Attention to this dimension of the poem has perhaps been preempted by the historicist accounts of the poem. As Johnston has put the question more recently, referring to the location issue, “Where one stands now on ‘Tintern Abbey’ makes a big difference in Romantic scholarship”: It belongs, along with other 19 poems by this author and four by Samuel Taylor Coleridge, to Lyrical Ballads , which is considered to be the inaugural book of the Romantic English Poetry. Such a spirit fails to account for the vagrants and the beggars, or the polluted stream of the Wye. The connection of these lines with “Tintern Abbey” is also shown incidentally by his adoption of the phrase “beauteous forms” at line 22 in revising the poem. Wordsworth, Prose Works , ed. Eric Birdsall Ithaca and London:
The fragment suggests something of how the image of the Wye came to mean so much more to Wordsworth in the years after than his first predominantly picturesque encounter could have meant at the time. Several earlier commentators on the poem, such as Christopher Salvesen, Alan Grob, and John Beer, have offered suggestions on the importance of the landscape and its figurative role that I will mention only in passing. The concept is borrowed in part from Schelling. The last important part is the one in which the Hermit appears since it is about a person who chooses to live separately, on his own, for religious reasons: Following the recent emergence of green readings of Romantic poetry, however, it seems appropriate to return to this poem and reconsider some of the arguments about the place of nature in it, and what the Wye valley specifically might have offered Wordsworth. Let the moon shine on her solitary walk, and let the mountain winds blow their breeze on her.
The poet has expressed his tender feeling towards nature.
Locating Wordsworth: “Tintern Abbey” and the Co – Romanticism on the Net – Érudit
While at this point in history our view of nature may not permit us to “see into the life of things,” this essay will review the psychic geography of the poem that led Wordsworth to think he may have done so. Alighting, he ascended the “majestic rocks” of the Symonds Yat promontory. In his account the place is called the New-Weir: Blamire,p. It may be noted that in the order of his phrases he recreates the process of observation: It somewhat changed him spiritually and even changed his point of view on the city life.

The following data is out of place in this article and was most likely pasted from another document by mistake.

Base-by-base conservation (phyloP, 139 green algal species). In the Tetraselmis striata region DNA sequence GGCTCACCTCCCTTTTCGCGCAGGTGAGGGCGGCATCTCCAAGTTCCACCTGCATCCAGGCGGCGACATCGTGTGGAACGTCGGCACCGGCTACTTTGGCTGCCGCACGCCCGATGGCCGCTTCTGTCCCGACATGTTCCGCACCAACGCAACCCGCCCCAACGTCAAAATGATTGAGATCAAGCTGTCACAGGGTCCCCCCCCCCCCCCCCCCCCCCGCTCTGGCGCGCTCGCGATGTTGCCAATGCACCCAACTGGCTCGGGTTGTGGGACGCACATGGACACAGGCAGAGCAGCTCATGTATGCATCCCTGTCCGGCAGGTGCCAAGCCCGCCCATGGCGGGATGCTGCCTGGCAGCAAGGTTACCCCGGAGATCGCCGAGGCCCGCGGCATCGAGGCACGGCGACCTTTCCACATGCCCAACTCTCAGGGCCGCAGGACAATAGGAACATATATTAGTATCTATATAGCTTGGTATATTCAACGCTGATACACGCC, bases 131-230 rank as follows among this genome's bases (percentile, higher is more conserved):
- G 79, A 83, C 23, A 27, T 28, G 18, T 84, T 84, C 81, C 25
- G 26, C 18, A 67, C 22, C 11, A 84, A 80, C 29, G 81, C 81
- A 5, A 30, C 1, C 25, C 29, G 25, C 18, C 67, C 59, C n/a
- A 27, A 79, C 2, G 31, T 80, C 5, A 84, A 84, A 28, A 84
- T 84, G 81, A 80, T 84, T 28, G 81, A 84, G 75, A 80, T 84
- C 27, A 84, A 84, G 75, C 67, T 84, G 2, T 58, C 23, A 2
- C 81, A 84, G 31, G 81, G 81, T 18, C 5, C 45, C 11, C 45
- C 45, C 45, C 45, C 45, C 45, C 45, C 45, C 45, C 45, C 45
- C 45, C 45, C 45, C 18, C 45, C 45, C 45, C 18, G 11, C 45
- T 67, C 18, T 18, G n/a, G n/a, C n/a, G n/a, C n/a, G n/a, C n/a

It is not surprising that Wordsworth should have erased what he was in —tormented by his impotent hostility to his own country’s policies, by his responsibility to Annette and their child. He feels a sensation of love for nature in his blood.
He describes the view: In this respect Wordsworth shows to what extent he has superseded the picturesque mode of viewing that largely predominated in The last important part is the one in which the Hermit appears since it is about a person who chooses to live separately, on his own, for religious reasons: He is reminded of the pictures of the past visit and ponders over his future years. He goes on describing what he sees: That Wordsworth had been thinking about this effect of nature on the mind is shown by a notebook fragment probably written earlier in between January and March, which offers a description of the process and rhythm of eloignment I have slightly simplified the lines as given by James Butler from the Alfoxden Notebook: The river is wider, than usual, in this part; and takes a sweep round a towering promontory of rock; which forms the side-screen on the left; and is the grand feature of the view.
Indeed, by the end of the passage not just the individual objects but the entire landscape seems to dissolve before our eyes. The hedgerows are an essential, if minor, component of the scene that Wordsworth lays before us.
But his second characterization of the landscape that haunted him fits the New-Weir more precisely. He also describes that the cliffs and landscape seems to be connected to his spirit. On the contrary, he has changed since he has last visit to that place.
The whole river, at this place, makes a precipitate fall; of no great height indeed; but enough to merit the title of a cascade: Reassessing the significance of these aspects of the poem, however, will not restore the idealist readings that the historicist critics found problematic; rather, it will suggest that a more direct and intimate understanding of nature is encoded by Wordsworth’s poem.
Egerton,p. In the past the soundings haunted him like a passion.
More important, the process wordsworts through natural objects here anticipates the modifying process occurring in memory that Wordsworth goes on to describe in the second paragraph. The fragment suggests something of how the image of the Wye came to mean so much more to Wordsworth in the years after than his first predominantly picturesque encounter could have meant at the time.
Wordsworth tintern abbey as a thesis poem
University of Wlrdsworths Press, Wordsworth, Prose Worksed. Eric Birdsall Ithaca and London: He can see the entirely natural cliffs and waterfalls; he can see the hedges around the fields of the people; and he can see wreaths of smoke probably coming from some hermits making fire in their cave hermitages.
These trivial alterations may greatly add to the beauty of his composition. The connection of these lines with “Tintern Abbey” is also thesiw incidentally by his adoption of the phrase “beauteous forms” at line 22 in revising the poem.
Among the many interpretive issues raised by the poem, I will mention three that are representative: To master the essence of nature, the natura naturansColeridge argued that “the Artist must first eloign himself from nature in order to return to her with full effect,”  just as Wordsworth has done in the five years between his two visits.